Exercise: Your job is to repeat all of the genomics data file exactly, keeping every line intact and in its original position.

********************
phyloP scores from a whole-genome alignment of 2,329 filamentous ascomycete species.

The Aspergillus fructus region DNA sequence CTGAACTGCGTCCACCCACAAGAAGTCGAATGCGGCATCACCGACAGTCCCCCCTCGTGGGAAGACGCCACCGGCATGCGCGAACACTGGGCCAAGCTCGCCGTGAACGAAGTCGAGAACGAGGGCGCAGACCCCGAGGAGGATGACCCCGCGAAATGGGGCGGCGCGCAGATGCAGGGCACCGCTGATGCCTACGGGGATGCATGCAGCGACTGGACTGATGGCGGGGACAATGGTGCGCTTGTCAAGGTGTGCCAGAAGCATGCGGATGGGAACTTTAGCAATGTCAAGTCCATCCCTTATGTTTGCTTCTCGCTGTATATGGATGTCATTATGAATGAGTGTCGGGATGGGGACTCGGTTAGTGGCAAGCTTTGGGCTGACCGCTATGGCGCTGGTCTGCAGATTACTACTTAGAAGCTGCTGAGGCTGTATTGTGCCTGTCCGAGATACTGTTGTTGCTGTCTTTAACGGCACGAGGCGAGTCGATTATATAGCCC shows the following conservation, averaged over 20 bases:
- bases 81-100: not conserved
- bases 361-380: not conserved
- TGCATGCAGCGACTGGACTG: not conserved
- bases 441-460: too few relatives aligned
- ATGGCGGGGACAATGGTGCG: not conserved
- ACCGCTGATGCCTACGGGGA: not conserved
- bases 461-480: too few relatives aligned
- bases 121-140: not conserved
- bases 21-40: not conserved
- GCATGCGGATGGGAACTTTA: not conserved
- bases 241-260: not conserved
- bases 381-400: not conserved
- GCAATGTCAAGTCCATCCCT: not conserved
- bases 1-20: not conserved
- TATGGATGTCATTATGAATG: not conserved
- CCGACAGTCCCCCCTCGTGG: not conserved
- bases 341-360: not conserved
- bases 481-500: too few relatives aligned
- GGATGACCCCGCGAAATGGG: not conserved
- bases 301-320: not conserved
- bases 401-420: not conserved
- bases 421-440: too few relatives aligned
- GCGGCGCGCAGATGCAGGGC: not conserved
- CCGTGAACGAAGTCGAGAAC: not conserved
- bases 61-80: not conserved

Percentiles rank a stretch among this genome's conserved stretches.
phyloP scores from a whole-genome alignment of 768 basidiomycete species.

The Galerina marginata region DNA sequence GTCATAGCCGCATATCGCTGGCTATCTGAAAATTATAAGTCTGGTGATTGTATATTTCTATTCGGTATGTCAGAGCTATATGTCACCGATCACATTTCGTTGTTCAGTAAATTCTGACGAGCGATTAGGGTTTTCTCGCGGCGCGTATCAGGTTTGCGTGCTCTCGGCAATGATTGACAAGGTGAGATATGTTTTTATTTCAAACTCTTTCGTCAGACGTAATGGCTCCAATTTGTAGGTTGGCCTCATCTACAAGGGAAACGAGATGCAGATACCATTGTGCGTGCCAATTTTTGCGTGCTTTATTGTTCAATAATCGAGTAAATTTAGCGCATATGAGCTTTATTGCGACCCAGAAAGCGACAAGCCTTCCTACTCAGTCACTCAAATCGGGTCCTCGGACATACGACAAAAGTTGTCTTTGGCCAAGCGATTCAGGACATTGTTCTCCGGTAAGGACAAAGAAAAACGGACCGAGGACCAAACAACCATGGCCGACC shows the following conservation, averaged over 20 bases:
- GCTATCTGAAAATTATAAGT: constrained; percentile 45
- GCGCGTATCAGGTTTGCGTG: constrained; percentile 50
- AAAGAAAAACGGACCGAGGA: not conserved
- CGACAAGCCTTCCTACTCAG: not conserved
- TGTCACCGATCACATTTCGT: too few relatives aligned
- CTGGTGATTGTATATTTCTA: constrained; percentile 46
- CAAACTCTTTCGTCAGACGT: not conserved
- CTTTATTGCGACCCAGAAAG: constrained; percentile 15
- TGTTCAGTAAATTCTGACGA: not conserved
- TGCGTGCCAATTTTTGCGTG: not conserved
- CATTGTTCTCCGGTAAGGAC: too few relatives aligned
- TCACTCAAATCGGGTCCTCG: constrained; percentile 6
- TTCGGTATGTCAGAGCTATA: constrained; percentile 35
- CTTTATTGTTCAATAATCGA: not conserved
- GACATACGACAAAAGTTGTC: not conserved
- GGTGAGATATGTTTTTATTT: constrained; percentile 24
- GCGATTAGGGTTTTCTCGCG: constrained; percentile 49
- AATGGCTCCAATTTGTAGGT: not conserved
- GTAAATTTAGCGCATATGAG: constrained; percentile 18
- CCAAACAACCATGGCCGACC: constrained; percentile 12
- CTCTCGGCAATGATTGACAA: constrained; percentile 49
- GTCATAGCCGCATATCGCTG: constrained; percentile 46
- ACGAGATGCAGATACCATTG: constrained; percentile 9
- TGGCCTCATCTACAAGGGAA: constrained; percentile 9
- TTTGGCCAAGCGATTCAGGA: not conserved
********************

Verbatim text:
phyloP scores from a whole-genome alignment of 2,329 filamentous ascomycete species.

The Aspergillus fructus region DNA sequence CTGAACTGCGTCCACCCACAAGAAGTCGAATGCGGCATCACCGACAGTCCCCCCTCGTGGGAAGACGCCACCGGCATGCGCGAACACTGGGCCAAGCTCGCCGTGAACGAAGTCGAGAACGAGGGCGCAGACCCCGAGGAGGATGACCCCGCGAAATGGGGCGGCGCGCAGATGCAGGGCACCGCTGATGCCTACGGGGATGCATGCAGCGACTGGACTGATGGCGGGGACAATGGTGCGCTTGTCAAGGTGTGCCAGAAGCATGCGGATGGGAACTTTAGCAATGTCAAGTCCATCCCTTATGTTTGCTTCTCGCTGTATATGGATGTCATTATGAATGAGTGTCGGGATGGGGACTCGGTTAGTGGCAAGCTTTGGGCTGACCGCTATGGCGCTGGTCTGCAGATTACTACTTAGAAGCTGCTGAGGCTGTATTGTGCCTGTCCGAGATACTGTTGTTGCTGTCTTTAACGGCACGAGGCGAGTCGATTATATAGCCC shows the following conservation, averaged over 20 bases:
- bases 81-100: not conserved
- bases 361-380: not conserved
- TGCATGCAGCGACTGGACTG: not conserved
- bases 441-460: too few relatives aligned
- ATGGCGGGGACAATGGTGCG: not conserved
- ACCGCTGATGCCTACGGGGA: not conserved
- bases 461-480: too few relatives aligned
- bases 121-140: not conserved
- bases 21-40: not conserved
- GCATGCGGATGGGAACTTTA: not conserved
- bases 241-260: not conserved
- bases 381-400: not conserved
- GCAATGTCAAGTCCATCCCT: not conserved
- bases 1-20: not conserved
- TATGGATGTCATTATGAATG: not conserved
- CCGACAGTCCCCCCTCGTGG: not conserved
- bases 341-360: not conserved
- bases 481-500: too few relatives aligned
- GGATGACCCCGCGAAATGGG: not conserved
- bases 301-320: not conserved
- bases 401-420: not conserved
- bases 421-440: too few relatives aligned
- GCGGCGCGCAGATGCAGGGC: not conserved
- CCGTGAACGAAGTCGAGAAC: not conserved
- bases 61-80: not conserved

Percentiles rank a stretch among this genome's conserved stretches.
phyloP scores from a whole-genome alignment of 768 basidiomycete species.

The Galerina marginata region DNA sequence GTCATAGCCGCATATCGCTGGCTATCTGAAAATTATAAGTCTGGTGATTGTATATTTCTATTCGGTATGTCAGAGCTATATGTCACCGATCACATTTCGTTGTTCAGTAAATTCTGACGAGCGATTAGGGTTTTCTCGCGGCGCGTATCAGGTTTGCGTGCTCTCGGCAATGATTGACAAGGTGAGATATGTTTTTATTTCAAACTCTTTCGTCAGACGTAATGGCTCCAATTTGTAGGTTGGCCTCATCTACAAGGGAAACGAGATGCAGATACCATTGTGCGTGCCAATTTTTGCGTGCTTTATTGTTCAATAATCGAGTAAATTTAGCGCATATGAGCTTTATTGCGACCCAGAAAGCGACAAGCCTTCCTACTCAGTCACTCAAATCGGGTCCTCGGACATACGACAAAAGTTGTCTTTGGCCAAGCGATTCAGGACATTGTTCTCCGGTAAGGACAAAGAAAAACGGACCGAGGACCAAACAACCATGGCCGACC shows the following conservation, averaged over 20 bases:
- GCTATCTGAAAATTATAAGT: constrained; percentile 45
- GCGCGTATCAGGTTTGCGTG: constrained; percentile 50
- AAAGAAAAACGGACCGAGGA: not conserved
- CGACAAGCCTTCCTACTCAG: not conserved
- TGTCACCGATCACATTTCGT: too few relatives aligned
- CTGGTGATTGTATATTTCTA: constrained; percentile 46
- CAAACTCTTTCGTCAGACGT: not conserved
- CTTTATTGCGACCCAGAAAG: constrained; percentile 15
- TGTTCAGTAAATTCTGACGA: not conserved
- TGCGTGCCAATTTTTGCGTG: not conserved
- CATTGTTCTCCGGTAAGGAC: too few relatives aligned
- TCACTCAAATCGGGTCCTCG: constrained; percentile 6
- TTCGGTATGTCAGAGCTATA: constrained; percentile 35
- CTTTATTGTTCAATAATCGA: not conserved
- GACATACGACAAAAGTTGTC: not conserved
- GGTGAGATATGTTTTTATTT: constrained; percentile 24
- GCGATTAGGGTTTTCTCGCG: constrained; percentile 49
- AATGGCTCCAATTTGTAGGT: not conserved
- GTAAATTTAGCGCATATGAG: constrained; percentile 18
- CCAAACAACCATGGCCGACC: constrained; percentile 12
- CTCTCGGCAATGATTGACAA: constrained; percentile 49
- GTCATAGCCGCATATCGCTG: constrained; percentile 46
- ACGAGATGCAGATACCATTG: constrained; percentile 9
- TGGCCTCATCTACAAGGGAA: constrained; percentile 9
- TTTGGCCAAGCGATTCAGGA: not conserved